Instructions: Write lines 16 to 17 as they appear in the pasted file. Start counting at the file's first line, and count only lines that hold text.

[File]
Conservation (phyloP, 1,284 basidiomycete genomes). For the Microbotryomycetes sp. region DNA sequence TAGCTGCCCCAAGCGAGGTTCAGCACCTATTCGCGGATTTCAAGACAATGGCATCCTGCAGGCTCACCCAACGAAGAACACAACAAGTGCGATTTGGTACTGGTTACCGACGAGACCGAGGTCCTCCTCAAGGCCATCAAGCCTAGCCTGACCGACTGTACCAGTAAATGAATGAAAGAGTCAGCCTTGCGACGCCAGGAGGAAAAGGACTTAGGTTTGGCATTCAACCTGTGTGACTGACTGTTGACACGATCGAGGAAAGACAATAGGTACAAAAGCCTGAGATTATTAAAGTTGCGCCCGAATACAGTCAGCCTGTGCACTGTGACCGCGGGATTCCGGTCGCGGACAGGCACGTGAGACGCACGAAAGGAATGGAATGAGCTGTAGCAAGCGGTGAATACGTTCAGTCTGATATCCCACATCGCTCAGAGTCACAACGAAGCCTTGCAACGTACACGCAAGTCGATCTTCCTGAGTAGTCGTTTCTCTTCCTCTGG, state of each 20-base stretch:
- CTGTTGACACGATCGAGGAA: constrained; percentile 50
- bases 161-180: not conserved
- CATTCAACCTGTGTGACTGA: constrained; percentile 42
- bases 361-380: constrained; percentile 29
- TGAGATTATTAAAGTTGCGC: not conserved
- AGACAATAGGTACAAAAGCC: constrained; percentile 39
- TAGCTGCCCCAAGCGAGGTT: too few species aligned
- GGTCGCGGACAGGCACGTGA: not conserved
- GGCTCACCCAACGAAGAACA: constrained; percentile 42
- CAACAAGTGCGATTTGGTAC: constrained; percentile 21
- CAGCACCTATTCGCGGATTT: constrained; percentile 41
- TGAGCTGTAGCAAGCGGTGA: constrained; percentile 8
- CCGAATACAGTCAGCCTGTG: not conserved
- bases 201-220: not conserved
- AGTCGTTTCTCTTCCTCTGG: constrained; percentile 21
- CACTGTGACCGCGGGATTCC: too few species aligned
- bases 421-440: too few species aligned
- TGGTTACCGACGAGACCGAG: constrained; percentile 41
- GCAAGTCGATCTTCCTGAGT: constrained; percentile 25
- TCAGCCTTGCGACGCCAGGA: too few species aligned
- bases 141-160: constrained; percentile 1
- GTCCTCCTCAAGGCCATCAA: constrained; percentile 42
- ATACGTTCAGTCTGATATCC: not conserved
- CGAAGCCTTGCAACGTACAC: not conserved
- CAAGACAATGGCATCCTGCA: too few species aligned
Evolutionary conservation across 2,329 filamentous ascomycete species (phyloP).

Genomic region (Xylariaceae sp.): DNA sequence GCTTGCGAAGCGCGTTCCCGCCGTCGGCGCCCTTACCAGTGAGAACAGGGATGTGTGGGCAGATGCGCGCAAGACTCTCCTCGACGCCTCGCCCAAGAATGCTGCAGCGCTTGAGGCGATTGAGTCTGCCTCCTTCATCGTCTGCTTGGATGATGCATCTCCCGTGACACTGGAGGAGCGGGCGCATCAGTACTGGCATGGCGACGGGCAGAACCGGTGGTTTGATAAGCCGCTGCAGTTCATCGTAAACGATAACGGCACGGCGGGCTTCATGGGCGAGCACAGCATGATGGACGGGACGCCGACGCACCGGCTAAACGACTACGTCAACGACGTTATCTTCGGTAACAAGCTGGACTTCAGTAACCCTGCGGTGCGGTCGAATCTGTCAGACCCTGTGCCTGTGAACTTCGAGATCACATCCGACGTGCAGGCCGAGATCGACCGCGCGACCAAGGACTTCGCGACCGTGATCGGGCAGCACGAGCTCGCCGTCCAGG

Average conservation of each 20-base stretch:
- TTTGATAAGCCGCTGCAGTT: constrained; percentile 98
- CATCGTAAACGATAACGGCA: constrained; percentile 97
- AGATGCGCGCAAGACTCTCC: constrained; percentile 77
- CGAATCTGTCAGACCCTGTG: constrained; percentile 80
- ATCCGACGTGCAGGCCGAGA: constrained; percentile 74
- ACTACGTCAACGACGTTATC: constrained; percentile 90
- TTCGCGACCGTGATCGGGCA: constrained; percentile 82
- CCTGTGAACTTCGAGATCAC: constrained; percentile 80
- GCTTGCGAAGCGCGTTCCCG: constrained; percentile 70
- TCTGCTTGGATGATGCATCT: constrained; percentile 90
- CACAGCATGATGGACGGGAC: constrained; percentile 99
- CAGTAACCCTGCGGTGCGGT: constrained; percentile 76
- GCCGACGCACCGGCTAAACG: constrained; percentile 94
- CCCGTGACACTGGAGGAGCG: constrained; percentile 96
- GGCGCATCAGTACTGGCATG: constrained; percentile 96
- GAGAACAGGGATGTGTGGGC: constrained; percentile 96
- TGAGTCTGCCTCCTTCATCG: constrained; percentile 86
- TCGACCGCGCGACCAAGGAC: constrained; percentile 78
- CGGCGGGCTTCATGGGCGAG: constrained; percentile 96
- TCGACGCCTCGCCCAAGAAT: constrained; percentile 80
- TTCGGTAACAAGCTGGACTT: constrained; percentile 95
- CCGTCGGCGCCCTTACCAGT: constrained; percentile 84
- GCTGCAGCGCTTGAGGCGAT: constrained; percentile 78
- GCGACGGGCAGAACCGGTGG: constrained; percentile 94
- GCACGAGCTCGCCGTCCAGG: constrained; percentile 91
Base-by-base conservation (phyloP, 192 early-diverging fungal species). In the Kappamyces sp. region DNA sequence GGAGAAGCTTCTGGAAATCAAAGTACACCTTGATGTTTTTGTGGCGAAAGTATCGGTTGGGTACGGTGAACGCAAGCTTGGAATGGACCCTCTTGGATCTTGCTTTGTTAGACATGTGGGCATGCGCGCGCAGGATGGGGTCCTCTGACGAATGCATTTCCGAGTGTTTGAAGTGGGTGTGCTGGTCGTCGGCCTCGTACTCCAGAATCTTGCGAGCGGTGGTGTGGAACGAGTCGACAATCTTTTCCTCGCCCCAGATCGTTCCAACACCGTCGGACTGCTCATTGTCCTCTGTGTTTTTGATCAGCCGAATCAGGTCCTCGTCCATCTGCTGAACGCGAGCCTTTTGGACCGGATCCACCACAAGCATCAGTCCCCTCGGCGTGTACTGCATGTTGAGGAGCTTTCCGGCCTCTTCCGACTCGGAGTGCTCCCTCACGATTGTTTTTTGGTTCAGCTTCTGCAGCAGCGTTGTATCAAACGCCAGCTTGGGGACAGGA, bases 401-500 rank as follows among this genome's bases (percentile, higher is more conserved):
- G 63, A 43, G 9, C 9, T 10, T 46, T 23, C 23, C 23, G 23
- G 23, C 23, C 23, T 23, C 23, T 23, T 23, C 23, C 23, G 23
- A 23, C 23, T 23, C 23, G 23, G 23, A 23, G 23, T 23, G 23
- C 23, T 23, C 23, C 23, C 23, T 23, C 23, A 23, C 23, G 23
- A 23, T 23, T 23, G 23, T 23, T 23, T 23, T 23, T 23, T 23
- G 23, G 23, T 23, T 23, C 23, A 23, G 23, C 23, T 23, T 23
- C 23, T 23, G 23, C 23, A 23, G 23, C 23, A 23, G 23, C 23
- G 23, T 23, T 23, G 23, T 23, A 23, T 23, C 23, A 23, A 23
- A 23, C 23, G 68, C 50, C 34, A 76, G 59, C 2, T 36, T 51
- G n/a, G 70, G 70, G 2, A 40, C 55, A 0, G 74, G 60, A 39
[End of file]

- AGTCGTTTCTCTTCCTCTGG: constrained; percentile 21
- CACTGTGACCGCGGGATTCC: too few species aligned